IT is that time of the year again where we will enjoy the festivity and delicious food. With Hari Raya a few days away, the Muslims will celebrate this joyous occasion with their family and friends, and will host open houses.
Apart from Hari Raya, there is also another treat in July - the ongoing Euro2016. When it comes to food and football, I am often reminded of celebrity chef Gordon Ramsay.
Many may not be aware that the British chef, restaurateur and television personality, who has been awarded 16 Michelin stars in his career, started his life journey as a professional footballer.
He was signed by Rangers at the age of 15, but was dropped after an injury.
Ramsay once said: “I still love football, though, and I think cooking is like football. It's not a job, it's a passion. When you become good at it, it's a dream job and financially you need never to worry. Ever.”
This week we digress from the usual topic of sexual health and address the concerns from a reader about food and recurrent kidney stones. Is there such a thing as food indulgence and “need never to worry?”
Dear Dr G,
I am Abdullah and hope you can help me. I noticed you usually address the issues of sexual and reproductive health, but I am hoping you can also deal with the pain of my life, kidney stones.
I was recently admitted to hospital, two weeks after the start of Ramadan with a kidney stone attack.
The pain was so intense that the urologist decided to do an endoscopic operation and laser the stone.
I was told the stone in the urethra that caused obstruction had been removed, but there were more stones in the kidney scheduled for removal after Raya.
This is the third attack of renal colic. I am only 38 years old and worry the stones will recur.
Can you tell me the measures to avoid kidney stones?
Kidney stones are formed when the excess substances are concentrated and crystalised in the urine. The substances include calcium, oxalate and uric acid that are generally the byproducts of food and tissue repairs.
Diet is one of several factors that can promote or inhibit kidney stone formation.
Certain foods may promote the formation of stones in individuals who are susceptible. The susceptibility is generally influenced by genes, environment, body weight and fluid intake.
There are four main types of kidney stones. The most common types are the calcium oxalate and phosphate stones, which is caused by the combination of high urine calcium and alkaline urine.
The second most prevalent stones are the uric acid stones. A diet rich in purine, such as animal protein, meat and shellfish will increase the uric acid concentration in the urine resulting in the formation of stones by itself or along with calcium.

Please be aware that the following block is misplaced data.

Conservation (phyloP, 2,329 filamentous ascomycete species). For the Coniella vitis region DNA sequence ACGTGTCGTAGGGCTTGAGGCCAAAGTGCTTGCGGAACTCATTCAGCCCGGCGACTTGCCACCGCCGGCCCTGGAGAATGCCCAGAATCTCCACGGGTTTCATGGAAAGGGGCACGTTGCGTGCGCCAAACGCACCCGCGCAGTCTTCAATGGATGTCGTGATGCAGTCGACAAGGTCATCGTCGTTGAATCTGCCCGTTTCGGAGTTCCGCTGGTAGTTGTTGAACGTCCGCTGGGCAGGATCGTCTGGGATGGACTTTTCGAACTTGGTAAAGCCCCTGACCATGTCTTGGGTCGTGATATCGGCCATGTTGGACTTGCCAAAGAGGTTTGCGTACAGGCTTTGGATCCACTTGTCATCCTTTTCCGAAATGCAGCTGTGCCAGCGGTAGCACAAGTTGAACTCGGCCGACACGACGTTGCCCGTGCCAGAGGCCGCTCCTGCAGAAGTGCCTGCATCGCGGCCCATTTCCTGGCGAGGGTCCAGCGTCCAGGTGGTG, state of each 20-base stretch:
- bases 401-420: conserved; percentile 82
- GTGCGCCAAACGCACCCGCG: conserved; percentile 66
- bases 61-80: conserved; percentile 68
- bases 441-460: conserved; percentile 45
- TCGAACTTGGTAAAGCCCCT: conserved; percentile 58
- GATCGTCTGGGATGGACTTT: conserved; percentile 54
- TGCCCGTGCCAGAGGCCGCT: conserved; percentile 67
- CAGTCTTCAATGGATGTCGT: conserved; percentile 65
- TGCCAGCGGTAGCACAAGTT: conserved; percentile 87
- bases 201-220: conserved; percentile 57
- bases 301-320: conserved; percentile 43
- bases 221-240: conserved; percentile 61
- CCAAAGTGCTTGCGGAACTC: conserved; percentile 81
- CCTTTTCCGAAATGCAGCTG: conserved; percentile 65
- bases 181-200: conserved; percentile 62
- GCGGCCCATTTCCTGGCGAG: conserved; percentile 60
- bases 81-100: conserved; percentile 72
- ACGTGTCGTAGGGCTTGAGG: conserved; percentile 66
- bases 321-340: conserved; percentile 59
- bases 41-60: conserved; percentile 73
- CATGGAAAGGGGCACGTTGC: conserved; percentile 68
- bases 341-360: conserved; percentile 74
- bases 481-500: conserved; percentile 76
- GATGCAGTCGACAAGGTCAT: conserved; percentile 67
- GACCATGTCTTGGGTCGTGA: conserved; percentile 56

Other types of stones such as genetic disorder cysteine stones or infective struvite stones are less common.
The first step in stone prevention is understanding and knowing which type of stones the sufferer is having.
This can be determined by analysing the stones that is passed or extracted. Alternatively, the lab examination of the urine and blood may also determine the concentration of calcium, oxalate and uric acid.
The simplest way to reduce the risk of urinary stones is making changes in fluid intake. The amount of fluid recommendation obviously depends on the weather and the level of exercise for the individual.
Drinking between two and three litres of fluid per day is the best way to dilute the urine and prevent concentration and crystallisation of stones.
As calcium stone causes the vast majority of stone formers, avoiding excessive calcium, reducing sodium and animal protein will help to reduce the risks of future stone formation.
In addition, avoiding food high in oxalate contents such as rhubarb, nuts, beams and wheat bran is also important.
Sodium, often from salt, causes the kidneys to excrete more calcium into the urine. Learning the sodium content of food can help sufferers to control their sodium intake.
Avoiding certain food with high level of sodium such as processed frozen food and fast food generally will reduce the overall sodium consumption.
Meat and other animal proteins such as eggs and fish contain purines, which break down into uric acid in the urine.
Animal protein may also raise the risk of calcium stones by enhancing the calcium excretion and reducing the citrate concentrations in the urine. This will in turn increase the overall risk of kidney stones formation.
In the world of abundance food, it is too easy for us to indulge and not think of the consequences. Although some may get away with no harm, but for many, the over consumption will come and haunt us one way or another.
Of course, I have no intention of dampening the spirit of festivity.
Just an advice from a wise member of The Beatles George Harrison: “All the world is birthday cake, so take a piece, but not too much.”
On that note, I wish fellow Malaysians Selamat Hari Raya!